Plastic in China, a personal account #marinedebris #plasticpollution #PlasticAhoy
by Molly Vincent, Guest Student Blogger
China is the world’s leading contributor of trash in the ocean, adding nearly three billion tons more than Indonesia, the next biggest offender. The over-packed country hosts over one billion people in the planet’s ever-growing population. For five weeks in June and July, I was lucky enough to study abroad in Beijing, one of the most populated cities in the world at over twenty million residents. When I first arrived, I was overwhelmed with culture shock. I was in a large, unfamiliar city with people talking to one another in a language I did not speak. After getting adjusted to my new room at Beijing Foreign Studies University, I started exploring the areas and backstreets around me. The first thing I noticed in Beijing is that it is not a very clean place. I could smell the stench of waste as I walked down trash-lined streets.
During my first weekend in Beijing, ten other University of Portland students and myself visited Cuan Dixia, an old Ming Dynasty village that had been left standing for hundreds of years. The village is filled with various huts, homes, and inns. While climbing a mountain in the village, I kept running across piles of trash: empty snack bags, plastic water bottles, and paper. While litter isn’t necessarily uncommon, it seemed to be everywhere in Cuan Dixia.
One of my favorite things to do was to eat good, authentic food. Many street vendors simply put unprotected food in grocery bags for their customers to take on the go. More upscale restaurants wrap dishes in plastic before patrons use them. I would have to unwrap my dishes out of their plastic binding before eating. That is because a lot of restaurants send their dishes to be cleaned instead of cleaning them at the restaurant. The dishes then come back in plastic wrapping.
Much of the plastic waste comes from water bottles. Plastic bottles are ubiquitous in China. Not once did I see a person with a reusable water bottle (with the exception of people in my study abroad group). The reason why is because China does not have drinkable tap water. I knew that, but I thought locals would drink water because they’d built up an immunity that I didn’t have. However, virtually no one drinks it. I bought large plastic containers of water that would last me a few days. I poured the water into my reusable bottle and carried it throughout the day. I figured buying water in bulk would reduce plastic waste from getting smaller individual bottles. Avoiding plastic is impossible in China.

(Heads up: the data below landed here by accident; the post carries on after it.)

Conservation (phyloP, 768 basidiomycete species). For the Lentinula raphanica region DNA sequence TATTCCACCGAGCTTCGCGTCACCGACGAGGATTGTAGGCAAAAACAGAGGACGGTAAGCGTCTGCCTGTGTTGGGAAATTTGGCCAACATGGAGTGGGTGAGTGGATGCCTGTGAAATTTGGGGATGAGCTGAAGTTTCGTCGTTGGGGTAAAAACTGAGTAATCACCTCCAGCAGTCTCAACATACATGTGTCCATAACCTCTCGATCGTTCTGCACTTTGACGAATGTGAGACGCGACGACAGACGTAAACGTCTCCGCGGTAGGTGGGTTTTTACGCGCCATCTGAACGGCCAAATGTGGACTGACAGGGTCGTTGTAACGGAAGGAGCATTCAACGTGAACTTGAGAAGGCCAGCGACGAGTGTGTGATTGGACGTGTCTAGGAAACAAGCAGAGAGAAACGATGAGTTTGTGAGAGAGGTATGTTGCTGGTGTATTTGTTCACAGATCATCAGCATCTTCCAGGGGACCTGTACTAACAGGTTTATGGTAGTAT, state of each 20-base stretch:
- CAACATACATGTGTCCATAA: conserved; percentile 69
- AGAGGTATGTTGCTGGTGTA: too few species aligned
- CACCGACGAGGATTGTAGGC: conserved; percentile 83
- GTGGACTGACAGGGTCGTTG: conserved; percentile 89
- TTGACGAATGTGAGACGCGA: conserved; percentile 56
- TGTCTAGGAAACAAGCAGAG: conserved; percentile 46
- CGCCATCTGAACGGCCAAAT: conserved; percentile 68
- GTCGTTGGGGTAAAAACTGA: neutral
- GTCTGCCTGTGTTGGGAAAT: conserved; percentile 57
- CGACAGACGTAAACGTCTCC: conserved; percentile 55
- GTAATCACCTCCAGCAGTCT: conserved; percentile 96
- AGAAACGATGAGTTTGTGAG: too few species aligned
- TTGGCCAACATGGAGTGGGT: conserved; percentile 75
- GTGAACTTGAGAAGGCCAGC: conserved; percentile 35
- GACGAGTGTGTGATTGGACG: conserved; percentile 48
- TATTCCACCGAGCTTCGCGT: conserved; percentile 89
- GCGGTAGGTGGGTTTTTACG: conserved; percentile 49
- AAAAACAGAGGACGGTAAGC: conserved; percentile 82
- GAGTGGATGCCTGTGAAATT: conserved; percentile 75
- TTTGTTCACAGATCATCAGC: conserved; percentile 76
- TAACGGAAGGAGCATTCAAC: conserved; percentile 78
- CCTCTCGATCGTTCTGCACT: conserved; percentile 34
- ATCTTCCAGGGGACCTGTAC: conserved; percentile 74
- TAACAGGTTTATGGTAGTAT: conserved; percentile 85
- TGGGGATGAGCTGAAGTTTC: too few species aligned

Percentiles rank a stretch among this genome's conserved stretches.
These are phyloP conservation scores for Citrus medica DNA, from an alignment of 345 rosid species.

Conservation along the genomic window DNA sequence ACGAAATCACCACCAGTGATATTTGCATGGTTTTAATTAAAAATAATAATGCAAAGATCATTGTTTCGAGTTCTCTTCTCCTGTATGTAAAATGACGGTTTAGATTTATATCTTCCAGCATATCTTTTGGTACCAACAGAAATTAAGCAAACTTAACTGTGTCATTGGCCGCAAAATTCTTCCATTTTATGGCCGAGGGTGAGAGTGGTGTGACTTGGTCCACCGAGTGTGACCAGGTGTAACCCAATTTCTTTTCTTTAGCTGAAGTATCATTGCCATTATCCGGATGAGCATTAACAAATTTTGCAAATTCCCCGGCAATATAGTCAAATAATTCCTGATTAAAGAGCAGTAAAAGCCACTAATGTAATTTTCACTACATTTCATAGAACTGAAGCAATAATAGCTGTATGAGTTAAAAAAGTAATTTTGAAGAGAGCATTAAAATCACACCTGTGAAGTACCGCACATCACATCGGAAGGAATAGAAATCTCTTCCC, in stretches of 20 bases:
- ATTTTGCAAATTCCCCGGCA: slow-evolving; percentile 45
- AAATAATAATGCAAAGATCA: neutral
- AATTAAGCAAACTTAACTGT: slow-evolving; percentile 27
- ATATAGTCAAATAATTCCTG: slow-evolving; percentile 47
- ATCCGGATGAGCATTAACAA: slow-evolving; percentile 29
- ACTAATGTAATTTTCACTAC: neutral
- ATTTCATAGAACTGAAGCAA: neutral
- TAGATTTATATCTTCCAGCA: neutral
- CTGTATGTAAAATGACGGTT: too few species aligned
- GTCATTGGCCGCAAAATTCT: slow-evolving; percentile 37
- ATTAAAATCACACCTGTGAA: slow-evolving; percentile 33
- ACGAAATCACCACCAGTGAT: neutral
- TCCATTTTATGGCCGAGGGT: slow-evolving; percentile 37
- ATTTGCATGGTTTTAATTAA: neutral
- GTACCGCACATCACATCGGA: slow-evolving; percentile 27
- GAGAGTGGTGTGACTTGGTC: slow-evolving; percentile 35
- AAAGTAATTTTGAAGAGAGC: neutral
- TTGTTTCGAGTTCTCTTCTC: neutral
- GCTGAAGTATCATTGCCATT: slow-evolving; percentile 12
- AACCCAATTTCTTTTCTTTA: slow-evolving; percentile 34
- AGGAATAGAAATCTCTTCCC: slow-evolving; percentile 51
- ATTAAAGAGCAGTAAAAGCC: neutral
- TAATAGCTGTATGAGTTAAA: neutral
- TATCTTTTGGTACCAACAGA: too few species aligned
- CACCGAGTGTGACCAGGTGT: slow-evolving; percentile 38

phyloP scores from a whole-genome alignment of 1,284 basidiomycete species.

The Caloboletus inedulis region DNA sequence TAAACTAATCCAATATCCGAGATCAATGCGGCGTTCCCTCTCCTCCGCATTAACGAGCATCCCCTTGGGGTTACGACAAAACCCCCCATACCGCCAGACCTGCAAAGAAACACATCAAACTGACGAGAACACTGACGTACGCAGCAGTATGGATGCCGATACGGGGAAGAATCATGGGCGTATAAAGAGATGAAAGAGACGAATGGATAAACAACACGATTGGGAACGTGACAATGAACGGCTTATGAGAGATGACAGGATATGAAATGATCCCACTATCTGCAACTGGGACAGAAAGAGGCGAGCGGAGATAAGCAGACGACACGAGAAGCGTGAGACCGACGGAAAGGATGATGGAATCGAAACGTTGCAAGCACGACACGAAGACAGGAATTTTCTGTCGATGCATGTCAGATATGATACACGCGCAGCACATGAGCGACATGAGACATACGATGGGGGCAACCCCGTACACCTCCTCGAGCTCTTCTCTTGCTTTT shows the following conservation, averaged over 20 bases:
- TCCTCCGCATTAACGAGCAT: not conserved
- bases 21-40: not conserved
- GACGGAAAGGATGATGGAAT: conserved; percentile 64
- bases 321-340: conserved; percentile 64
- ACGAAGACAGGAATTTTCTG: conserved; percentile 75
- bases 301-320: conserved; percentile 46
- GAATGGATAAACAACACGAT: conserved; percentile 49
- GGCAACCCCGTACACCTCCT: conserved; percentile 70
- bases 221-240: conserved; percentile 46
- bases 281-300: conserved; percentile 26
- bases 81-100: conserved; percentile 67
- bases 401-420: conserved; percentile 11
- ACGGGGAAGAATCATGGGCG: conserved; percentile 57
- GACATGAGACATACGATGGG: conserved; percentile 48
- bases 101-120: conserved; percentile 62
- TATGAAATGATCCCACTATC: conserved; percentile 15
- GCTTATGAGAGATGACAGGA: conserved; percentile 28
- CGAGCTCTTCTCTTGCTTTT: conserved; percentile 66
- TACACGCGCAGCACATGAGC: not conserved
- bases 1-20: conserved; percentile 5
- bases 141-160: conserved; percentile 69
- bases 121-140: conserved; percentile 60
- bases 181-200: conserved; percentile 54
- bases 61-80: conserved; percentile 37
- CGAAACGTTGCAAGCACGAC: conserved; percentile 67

Just like the States, China does have trash bins and recycling bins, but the recycling bins are far less common and not as easy to find. More upscale establishments have them (hotels, train stations, some restaurants, airports), but they aren’t as readily available as they are here.
By the end of my trip, I came to a conclusion about what I learned during my time abroad: plastic waste isn’t really an issue on anyone’s radar. If it was, people would be more conscious of how much plastic they use. A lot of trash ends up in the streets and washes away during rainstorms. The problem China faces with plastic waste is they have such a large population. Approximately one-sixth of the world’s population resides in China, and Beijing is the home to millions of those people. Humans produce waste.
One way to reduce plastic waste is through finding alternatives. If water was filtered and safer to drink, plastic bottle production and waste would be greatly reduced. Until China learns to change its habits, ocean plastic will remain an issue. But with increasing modernization, there is hope yet.